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Statistics for Managers
Using Microsoft® Excel
4th Edition
Chapter 7
Confidence Interval Estimation

Statistics for Manage...
Chapter Goals
After completing this chapter, you should be able
to:


Distinguish between a point estimate and a confiden...
Confidence Intervals
Content of this chapter
 Confidence Intervals for the Population
Mean, μ



when Population Standa...
Point and Interval Estimates


A point estimate is a single number,



a confidence interval provides additional
informa...
Point Estimates

We can estimate a
Population Parameter …

with a Sample
Statistic
(a Point Estimate)

Mean

μ

X

Proport...
Confidence Intervals


How much uncertainty is associated with a
point estimate of a population parameter?



An interva...
Confidence Interval Estimate


An interval gives a range of values:


Takes into consideration variation in sample
stati...
Estimation Process
Random Sample
Population
(mean, μ, is
unknown)

Mean
X = 50

I am 95%
confident that
μ is between
40 & ...
General Formula


The general formula for all
confidence intervals is:

Point Estimate  (Critical Value)(Standard
Error)...
Confidence Level


Confidence Level




Confidence in which the interval
will contain the unknown
population parameter
...
Confidence Level, (1-α)
(continued)




Suppose confidence level = 95%
Also written (1 - α) = .95
A relative frequency ...
Confidence Intervals
Confidence
Intervals
Population
Mean

σ Known

Population
Proportion

σ Unknown

Statistics for Manag...
Confidence Interval for μ
(σ Known)


Assumptions






Population standard deviation σ is known
Population is normal...
Finding the Critical Value, Z


Z = ±1.96

Consider a 95% confidence interval:
1 − α = .95

α
= .025
2
Z units:

α
= .025...
Common Levels of Confidence


Commonly used confidence levels are 90%,
95%, and 99%
Confidence
Level
80%
90%
95%
98%
99%
...
Intervals and Level of Confidence
Sampling Distribution of the Mean
α/2

Intervals
extend from
σ
X+Z
n

1− α

α/2

x

μx =...
Example


A sample of 11 circuits from a large normal
population has a mean resistance of 2.20
ohms. We know from past te...
Example
(continued)




A sample of 11 circuits from a large normal
population has a mean resistance of 2.20
ohms. We kn...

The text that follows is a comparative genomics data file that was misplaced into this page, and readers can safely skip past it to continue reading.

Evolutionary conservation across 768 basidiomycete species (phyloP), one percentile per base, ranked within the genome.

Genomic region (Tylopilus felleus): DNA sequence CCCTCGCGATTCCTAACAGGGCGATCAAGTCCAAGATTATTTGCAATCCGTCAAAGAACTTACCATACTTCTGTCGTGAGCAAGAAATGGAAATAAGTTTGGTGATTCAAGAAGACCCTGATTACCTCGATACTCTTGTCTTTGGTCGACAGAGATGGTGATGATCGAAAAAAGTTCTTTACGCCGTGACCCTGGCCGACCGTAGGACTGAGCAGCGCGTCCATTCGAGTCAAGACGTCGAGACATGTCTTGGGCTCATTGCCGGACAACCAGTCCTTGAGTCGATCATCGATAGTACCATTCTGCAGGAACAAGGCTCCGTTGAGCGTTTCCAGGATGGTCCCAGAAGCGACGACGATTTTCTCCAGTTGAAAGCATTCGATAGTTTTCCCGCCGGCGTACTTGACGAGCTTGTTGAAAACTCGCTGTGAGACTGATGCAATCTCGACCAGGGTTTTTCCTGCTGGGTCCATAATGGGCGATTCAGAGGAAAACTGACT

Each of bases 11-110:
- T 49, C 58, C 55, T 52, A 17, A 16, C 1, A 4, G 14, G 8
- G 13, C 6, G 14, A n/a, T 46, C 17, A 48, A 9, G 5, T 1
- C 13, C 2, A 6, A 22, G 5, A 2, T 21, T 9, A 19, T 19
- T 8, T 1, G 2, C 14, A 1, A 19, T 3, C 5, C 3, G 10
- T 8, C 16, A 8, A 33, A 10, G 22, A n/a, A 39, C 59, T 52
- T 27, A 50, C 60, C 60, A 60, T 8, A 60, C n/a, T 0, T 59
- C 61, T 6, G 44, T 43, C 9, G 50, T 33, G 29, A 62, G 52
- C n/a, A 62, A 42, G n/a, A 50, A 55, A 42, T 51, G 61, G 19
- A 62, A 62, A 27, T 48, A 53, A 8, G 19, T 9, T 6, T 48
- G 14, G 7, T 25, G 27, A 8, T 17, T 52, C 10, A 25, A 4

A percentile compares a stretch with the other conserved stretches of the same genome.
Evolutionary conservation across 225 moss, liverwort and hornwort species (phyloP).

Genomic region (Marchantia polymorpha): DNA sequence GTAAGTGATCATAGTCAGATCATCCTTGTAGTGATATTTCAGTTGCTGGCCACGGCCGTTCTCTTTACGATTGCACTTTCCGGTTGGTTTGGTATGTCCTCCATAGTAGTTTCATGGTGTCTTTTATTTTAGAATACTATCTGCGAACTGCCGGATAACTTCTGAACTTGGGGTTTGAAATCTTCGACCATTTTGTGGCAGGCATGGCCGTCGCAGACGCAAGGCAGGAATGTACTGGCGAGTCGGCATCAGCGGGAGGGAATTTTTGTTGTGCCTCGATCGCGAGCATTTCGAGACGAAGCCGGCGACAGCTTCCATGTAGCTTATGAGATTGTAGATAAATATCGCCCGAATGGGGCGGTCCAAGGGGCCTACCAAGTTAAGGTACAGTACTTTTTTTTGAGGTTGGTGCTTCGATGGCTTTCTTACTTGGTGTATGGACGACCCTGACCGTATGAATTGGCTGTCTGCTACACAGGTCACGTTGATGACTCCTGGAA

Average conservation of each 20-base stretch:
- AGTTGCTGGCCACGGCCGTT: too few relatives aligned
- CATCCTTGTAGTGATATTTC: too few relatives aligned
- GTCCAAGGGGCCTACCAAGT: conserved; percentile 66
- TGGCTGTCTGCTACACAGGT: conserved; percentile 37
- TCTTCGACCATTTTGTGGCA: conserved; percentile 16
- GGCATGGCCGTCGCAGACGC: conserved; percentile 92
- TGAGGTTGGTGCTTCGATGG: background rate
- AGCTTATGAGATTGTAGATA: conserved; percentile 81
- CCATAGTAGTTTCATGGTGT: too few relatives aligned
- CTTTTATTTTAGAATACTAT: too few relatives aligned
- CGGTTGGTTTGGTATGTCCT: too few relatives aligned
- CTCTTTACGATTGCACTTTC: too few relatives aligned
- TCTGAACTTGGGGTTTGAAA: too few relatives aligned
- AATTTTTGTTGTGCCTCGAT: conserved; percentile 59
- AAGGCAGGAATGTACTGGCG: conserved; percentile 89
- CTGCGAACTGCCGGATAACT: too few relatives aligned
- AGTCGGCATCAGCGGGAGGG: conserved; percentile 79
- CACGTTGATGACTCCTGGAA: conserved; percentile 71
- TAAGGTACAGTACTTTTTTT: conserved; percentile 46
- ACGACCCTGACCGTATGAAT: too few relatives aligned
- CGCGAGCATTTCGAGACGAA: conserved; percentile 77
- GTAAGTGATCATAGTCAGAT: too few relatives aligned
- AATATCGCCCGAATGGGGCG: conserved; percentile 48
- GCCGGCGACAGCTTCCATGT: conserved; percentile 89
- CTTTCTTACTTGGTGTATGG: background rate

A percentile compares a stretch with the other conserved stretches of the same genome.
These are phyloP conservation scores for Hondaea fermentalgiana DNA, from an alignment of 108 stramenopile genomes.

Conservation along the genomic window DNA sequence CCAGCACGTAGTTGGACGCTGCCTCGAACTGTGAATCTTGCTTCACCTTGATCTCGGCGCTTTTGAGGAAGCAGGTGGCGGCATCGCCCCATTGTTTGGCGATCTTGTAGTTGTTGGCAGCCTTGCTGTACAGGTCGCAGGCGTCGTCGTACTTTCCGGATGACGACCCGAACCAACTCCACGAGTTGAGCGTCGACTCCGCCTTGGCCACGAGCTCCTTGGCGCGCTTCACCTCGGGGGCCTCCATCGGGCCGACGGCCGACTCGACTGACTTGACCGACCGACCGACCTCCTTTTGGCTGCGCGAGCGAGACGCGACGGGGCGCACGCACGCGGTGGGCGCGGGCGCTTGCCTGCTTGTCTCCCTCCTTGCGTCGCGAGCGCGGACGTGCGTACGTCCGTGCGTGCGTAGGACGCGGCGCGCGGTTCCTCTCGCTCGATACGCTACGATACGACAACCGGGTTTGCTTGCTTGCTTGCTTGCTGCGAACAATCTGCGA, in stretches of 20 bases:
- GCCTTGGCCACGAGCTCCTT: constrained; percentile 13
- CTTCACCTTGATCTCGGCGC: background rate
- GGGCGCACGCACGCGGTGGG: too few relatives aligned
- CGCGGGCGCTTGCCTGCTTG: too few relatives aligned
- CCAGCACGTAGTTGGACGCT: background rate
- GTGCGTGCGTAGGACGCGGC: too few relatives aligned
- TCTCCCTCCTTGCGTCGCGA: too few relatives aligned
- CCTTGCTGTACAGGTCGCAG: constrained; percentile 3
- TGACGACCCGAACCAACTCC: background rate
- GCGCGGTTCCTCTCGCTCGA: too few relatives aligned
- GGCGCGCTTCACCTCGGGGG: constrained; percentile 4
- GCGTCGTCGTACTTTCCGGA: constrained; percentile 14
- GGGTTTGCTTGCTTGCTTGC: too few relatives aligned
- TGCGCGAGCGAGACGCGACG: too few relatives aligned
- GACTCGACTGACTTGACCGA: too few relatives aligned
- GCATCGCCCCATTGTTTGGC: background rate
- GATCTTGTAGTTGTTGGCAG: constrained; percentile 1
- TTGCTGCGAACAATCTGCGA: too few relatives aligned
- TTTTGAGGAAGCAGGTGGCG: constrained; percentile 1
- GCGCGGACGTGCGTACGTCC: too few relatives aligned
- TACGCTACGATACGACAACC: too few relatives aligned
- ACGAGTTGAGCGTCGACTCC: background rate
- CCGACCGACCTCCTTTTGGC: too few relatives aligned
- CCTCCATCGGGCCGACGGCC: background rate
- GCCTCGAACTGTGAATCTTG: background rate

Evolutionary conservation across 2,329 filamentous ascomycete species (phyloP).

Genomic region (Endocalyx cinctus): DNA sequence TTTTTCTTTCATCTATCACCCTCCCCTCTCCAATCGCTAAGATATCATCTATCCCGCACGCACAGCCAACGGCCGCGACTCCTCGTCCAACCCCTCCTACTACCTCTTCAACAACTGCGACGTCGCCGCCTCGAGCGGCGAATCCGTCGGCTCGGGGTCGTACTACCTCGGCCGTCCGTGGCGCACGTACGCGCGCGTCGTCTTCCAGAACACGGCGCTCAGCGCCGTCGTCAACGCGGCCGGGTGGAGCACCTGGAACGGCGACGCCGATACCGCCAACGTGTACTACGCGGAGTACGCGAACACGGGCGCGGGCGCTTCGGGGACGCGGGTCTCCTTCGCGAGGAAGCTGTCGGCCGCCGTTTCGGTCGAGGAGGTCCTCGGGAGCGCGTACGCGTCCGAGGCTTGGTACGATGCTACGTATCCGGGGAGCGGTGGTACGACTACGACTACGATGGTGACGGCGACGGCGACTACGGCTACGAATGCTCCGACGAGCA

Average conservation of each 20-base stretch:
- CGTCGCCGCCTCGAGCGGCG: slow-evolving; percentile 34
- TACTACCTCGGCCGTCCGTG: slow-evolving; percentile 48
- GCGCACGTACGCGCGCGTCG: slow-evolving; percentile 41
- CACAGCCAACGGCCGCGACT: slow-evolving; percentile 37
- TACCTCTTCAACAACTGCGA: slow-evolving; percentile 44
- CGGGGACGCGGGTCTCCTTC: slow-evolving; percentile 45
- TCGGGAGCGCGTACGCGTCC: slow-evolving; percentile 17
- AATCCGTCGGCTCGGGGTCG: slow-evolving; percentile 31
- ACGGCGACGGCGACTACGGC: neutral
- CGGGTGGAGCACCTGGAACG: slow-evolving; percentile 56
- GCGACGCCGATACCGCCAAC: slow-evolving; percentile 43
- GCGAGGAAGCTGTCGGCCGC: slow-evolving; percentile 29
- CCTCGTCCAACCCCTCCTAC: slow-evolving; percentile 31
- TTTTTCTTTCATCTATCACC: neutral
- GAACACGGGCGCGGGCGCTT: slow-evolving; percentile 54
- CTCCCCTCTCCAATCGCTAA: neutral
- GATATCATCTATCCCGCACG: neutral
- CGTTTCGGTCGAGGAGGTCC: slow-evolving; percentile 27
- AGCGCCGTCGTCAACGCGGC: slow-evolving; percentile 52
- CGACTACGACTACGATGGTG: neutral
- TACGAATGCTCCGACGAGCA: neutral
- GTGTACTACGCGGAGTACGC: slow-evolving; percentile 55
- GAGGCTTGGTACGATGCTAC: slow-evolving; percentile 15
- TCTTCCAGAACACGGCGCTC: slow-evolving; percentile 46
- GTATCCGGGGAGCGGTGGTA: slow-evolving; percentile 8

Interpretation


We are 95% confident that the true mean
resistance is between 1.9932 and 2.4068
ohms



Although the tr...
Confidence Intervals
Confidence
Intervals
Population
Mean

σ Known

Population
Proportion

σ Unknown

Statistics for Manag...
Confidence Interval for μ
(σ Unknown)


If the population standard deviation σ is
unknown, we can substitute the sample
s...
Confidence Interval for μ
(σ Unknown)

(continued)



Assumptions







Population standard deviation is unknown
Po...
Student’s t Distribution


The t is a family of distributions



The t value depends on degrees of
freedom (d.f.)


Num...
Degrees of Freedom (df)
Idea: Number of observations that are free to vary
after sample mean has been calculated
Example: ...
Student’s t Distribution
Note: t

Z as n increases

Standard
Normal
(t with df = )
t-distributions are bellshaped and sym...
Student’s t Table
Upper Tail Area
df

.25

.10

.05

1 1.000 3.078 6.314

Let: n = 3
df = n - 1 = 2
 = .10
/2 =.05

2 0...
t distribution values
With comparison to the Z value
Confidence
t
Level
(10 d.f.)

t
(20 d.f.)

t
(30 d.f.)

Z
____

.80

...
Example
A random sample of n = 25 has X = 50 and
S = 8. Form a 95% confidence interval for μ


d.f. = n – 1 = 24, so

t α...
Confidence Intervals
Confidence
Intervals
Population
Mean

σ Known

Population
Proportion

σ Unknown

Statistics for Manag...
Confidence Intervals for the
Population Proportion, p


An interval estimate for the population
proportion ( p ) can be c...
Confidence Intervals for the
Population Proportion, p
(continued)


Recall that the distribution of the sample
proportion...
Confidence Interval Endpoints


Upper and lower confidence limits for the
population proportion are calculated with the
f...
Example


A random sample of 100 people
shows that 25 are left-handed.



Form a 95% confidence interval for
the true pr...
Example
(continued)



A random sample of 100 people shows
that 25 are left-handed. Form a 95%
confidence interval for th...
Interpretation


We are 95% confident that the true
percentage of left-handers in the population
is between
16.51% and 33...
Determining Sample Size
Determining
Sample Size
For the
Mean

Statistics for Managers Using
Microsoft Excel, 4e © 2004
Pre...
Sampling Error


The required sample size can be found to reach
a desired margin of error (e) with a specified
level of c...
Determining Sample Size
Determining
Sample Size
For the
Mean

σ
X±Z
n
Statistics for Managers Using
Microsoft Excel, 4e © ...
Determining Sample Size
(continued)

Determining
Sample Size
For the
Mean

σ
Now solve
e=Z
for n to get
n
Statistics for M...
Determining Sample Size
(continued)


To determine the required sample size for the
mean, you must know:


The desired l...
Required Sample Size Example
If σ = 45, what sample size is needed to
estimate the mean within ± 5 with 90%
confidence?
2
...
If σ is unknown


If unknown, σ can be estimated when
using the required sample size formula


Use a value for σ that is...
Determining Sample Size
Determining
Sample Size

For the
Proportion

ps(1 − ps )
ps ± Z
n

Statistics for Managers Using
M...
Determining Sample Size
(continued)

Determining
Sample Size

For the
Proportion

p(1 − p)
Now solve
e=Z
for n to get
n
St...
Determining Sample Size
(continued)


To determine the required sample size for the